When Handy Man and I returned from Maui, of course Tika was overjoyed to see us. After all the obligatory doggie kisses, and after we were all "squared away" (Handy Man's old Navy term), I settled Tika into the chair next to me and told her what I'd learned about Hawaiian cemeteries.
It's not particularly good news. More and more development is terribly encroaching on ancient as well as newer cemeteries or burial grounds. Here is one just a bit north of Lahina, squashed between the highway and the beach, and you can clearly see what is happening:
This last one has a lei made from those old pop-top cans. Yes, the place looks a bit neglected but that is not the point. On a busy beach day the cars would park everywhere if not held back by those ropes.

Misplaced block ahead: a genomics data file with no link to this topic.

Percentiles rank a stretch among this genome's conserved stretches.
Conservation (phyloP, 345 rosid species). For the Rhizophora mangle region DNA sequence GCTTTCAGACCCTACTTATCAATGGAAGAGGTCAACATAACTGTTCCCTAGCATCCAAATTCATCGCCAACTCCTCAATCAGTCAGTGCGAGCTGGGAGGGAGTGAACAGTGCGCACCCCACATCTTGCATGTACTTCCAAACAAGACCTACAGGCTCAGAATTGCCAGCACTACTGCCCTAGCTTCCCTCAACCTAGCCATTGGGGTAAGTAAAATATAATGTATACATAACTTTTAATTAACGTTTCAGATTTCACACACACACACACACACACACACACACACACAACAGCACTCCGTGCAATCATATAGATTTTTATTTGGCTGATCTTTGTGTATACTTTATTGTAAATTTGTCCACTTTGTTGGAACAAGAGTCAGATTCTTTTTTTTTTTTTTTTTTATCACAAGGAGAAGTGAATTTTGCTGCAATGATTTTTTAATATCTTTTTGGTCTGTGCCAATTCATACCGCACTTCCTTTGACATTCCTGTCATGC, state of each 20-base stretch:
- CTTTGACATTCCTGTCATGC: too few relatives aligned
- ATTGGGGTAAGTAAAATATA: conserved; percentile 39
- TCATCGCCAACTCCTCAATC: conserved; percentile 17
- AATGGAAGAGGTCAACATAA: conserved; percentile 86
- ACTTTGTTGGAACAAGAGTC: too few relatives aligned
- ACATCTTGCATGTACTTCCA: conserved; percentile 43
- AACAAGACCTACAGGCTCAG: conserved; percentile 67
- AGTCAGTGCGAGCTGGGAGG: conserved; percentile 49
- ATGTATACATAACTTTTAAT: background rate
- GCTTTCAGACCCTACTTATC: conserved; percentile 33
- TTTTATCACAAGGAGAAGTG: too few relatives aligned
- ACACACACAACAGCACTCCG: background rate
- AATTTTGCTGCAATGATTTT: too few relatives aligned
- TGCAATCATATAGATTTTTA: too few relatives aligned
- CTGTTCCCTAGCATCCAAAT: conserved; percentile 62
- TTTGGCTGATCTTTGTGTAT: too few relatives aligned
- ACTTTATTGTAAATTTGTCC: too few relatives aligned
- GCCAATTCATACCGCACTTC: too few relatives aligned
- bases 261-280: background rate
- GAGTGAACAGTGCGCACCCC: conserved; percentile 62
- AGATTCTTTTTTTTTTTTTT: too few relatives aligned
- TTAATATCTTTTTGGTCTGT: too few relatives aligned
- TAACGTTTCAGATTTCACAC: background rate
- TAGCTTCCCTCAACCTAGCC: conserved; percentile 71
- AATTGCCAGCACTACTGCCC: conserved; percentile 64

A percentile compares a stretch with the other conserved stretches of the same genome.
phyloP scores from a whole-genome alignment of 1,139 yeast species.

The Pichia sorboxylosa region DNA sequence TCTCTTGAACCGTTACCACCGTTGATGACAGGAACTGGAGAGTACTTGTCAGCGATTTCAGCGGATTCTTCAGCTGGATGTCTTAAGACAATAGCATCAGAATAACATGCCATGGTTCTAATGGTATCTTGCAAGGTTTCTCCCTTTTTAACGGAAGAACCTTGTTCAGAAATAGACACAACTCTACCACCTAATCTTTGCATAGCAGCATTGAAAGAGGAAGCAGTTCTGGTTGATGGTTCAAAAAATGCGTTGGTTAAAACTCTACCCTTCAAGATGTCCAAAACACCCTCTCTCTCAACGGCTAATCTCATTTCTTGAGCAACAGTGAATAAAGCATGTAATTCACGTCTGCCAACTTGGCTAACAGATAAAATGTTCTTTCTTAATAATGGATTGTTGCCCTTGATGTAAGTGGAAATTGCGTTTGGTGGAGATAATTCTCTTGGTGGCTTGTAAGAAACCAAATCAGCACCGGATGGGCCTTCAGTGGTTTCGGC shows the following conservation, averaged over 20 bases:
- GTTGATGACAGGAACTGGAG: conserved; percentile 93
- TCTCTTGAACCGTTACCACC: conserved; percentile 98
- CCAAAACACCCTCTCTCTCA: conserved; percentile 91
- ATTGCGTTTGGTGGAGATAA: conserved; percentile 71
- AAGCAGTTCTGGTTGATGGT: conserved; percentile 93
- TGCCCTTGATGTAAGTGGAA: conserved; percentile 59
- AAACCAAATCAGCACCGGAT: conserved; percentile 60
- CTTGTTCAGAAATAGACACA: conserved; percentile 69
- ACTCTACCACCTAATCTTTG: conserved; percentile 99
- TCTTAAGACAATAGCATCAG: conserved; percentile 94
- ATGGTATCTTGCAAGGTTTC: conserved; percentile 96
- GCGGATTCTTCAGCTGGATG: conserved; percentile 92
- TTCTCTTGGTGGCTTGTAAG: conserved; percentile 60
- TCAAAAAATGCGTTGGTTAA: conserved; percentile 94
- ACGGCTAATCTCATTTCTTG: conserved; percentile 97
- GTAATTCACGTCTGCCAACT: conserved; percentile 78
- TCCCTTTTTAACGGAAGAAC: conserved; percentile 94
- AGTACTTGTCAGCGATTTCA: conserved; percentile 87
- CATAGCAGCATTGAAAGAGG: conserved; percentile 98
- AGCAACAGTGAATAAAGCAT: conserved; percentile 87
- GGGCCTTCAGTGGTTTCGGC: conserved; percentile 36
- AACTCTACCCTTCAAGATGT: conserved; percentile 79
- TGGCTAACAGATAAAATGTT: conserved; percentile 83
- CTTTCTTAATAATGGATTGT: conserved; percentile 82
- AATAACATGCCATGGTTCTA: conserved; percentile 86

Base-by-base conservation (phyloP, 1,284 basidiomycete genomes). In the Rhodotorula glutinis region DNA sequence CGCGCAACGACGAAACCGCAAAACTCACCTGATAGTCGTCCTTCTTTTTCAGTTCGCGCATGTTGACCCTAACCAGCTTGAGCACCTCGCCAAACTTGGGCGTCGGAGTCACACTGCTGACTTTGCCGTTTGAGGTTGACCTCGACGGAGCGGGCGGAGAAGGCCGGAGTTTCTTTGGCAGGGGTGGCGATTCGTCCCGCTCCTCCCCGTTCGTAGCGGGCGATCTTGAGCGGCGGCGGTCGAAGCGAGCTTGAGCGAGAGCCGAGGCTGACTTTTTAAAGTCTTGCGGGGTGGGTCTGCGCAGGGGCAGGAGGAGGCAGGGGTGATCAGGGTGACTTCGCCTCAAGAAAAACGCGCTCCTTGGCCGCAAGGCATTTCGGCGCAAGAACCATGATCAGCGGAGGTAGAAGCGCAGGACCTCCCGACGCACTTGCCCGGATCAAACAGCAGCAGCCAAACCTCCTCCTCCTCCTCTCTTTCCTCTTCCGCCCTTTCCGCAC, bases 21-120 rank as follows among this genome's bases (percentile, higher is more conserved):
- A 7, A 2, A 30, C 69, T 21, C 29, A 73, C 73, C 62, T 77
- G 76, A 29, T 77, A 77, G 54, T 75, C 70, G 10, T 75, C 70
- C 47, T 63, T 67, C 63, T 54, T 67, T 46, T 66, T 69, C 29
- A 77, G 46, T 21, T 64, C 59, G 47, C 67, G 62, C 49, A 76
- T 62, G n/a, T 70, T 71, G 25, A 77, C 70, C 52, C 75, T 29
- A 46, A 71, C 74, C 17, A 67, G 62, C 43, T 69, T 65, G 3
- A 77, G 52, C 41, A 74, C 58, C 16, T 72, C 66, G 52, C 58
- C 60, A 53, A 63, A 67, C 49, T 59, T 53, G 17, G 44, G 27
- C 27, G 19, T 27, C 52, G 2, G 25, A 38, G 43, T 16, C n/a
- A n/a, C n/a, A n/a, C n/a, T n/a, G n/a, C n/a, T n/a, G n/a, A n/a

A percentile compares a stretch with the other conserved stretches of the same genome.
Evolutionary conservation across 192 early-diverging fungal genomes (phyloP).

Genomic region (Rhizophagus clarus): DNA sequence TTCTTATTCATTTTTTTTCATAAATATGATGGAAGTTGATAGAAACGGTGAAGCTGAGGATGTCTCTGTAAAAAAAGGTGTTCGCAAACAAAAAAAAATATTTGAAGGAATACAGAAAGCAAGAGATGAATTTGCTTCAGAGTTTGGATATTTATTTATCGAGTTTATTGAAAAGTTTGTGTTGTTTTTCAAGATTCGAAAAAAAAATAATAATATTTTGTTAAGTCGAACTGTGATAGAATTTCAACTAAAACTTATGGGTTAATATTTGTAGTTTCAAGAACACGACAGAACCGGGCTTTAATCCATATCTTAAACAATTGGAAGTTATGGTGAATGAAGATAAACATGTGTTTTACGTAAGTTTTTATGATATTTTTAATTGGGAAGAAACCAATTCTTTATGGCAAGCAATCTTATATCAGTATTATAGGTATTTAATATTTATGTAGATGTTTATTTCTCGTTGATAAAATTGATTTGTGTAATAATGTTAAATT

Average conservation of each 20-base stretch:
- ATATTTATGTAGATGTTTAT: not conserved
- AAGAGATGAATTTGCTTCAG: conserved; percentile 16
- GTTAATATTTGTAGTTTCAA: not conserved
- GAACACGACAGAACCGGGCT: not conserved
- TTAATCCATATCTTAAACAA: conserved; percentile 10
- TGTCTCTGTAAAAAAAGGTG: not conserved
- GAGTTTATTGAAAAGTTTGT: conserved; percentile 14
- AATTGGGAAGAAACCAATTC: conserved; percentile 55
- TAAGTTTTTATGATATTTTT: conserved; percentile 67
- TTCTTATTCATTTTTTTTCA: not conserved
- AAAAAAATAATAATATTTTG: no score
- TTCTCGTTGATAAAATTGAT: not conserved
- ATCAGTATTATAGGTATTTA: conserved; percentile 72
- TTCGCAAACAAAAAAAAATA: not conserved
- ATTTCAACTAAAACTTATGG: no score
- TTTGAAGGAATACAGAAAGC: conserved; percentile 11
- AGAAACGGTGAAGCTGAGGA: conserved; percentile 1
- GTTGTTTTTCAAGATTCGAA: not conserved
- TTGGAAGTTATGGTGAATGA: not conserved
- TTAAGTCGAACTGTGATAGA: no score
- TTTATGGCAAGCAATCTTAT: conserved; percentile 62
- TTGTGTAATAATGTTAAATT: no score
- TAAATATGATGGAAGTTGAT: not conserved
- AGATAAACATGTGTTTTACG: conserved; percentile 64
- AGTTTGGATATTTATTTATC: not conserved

A local newspaper carried this tidbit: "One of the reasons land developers tend to get bad press is that their hotels, resorts and shopping centers often disturb the remains of those who lived here before the arrival of Westerners. The general rule is that any bones (iwi) found during construction must stay where found. If that can't happen, then those who dug them up must rebury them as close as possible to their original site.
Apparently, this plan of action, which is actually part of state law, isn't working too well, because now the state Senate is kicking around (a new bill) which proposes that we simply bury all the bones we can't really find a place for over on Kaho'olawe.
Hawaii's Senate is considering a bill that would designate the island of Kahooalwe as the resting place for unknown or inadvertently discovered Hawaiian bones when those remains cannot be buried nearby."
(This was copied into the local newspaper from an AP story reported on 31 Jan 2014.)
Tika thought that sounded like a good idea; what do YOU think of such a proposal? What if your state designated a specific place for the common reburial of Native American remains???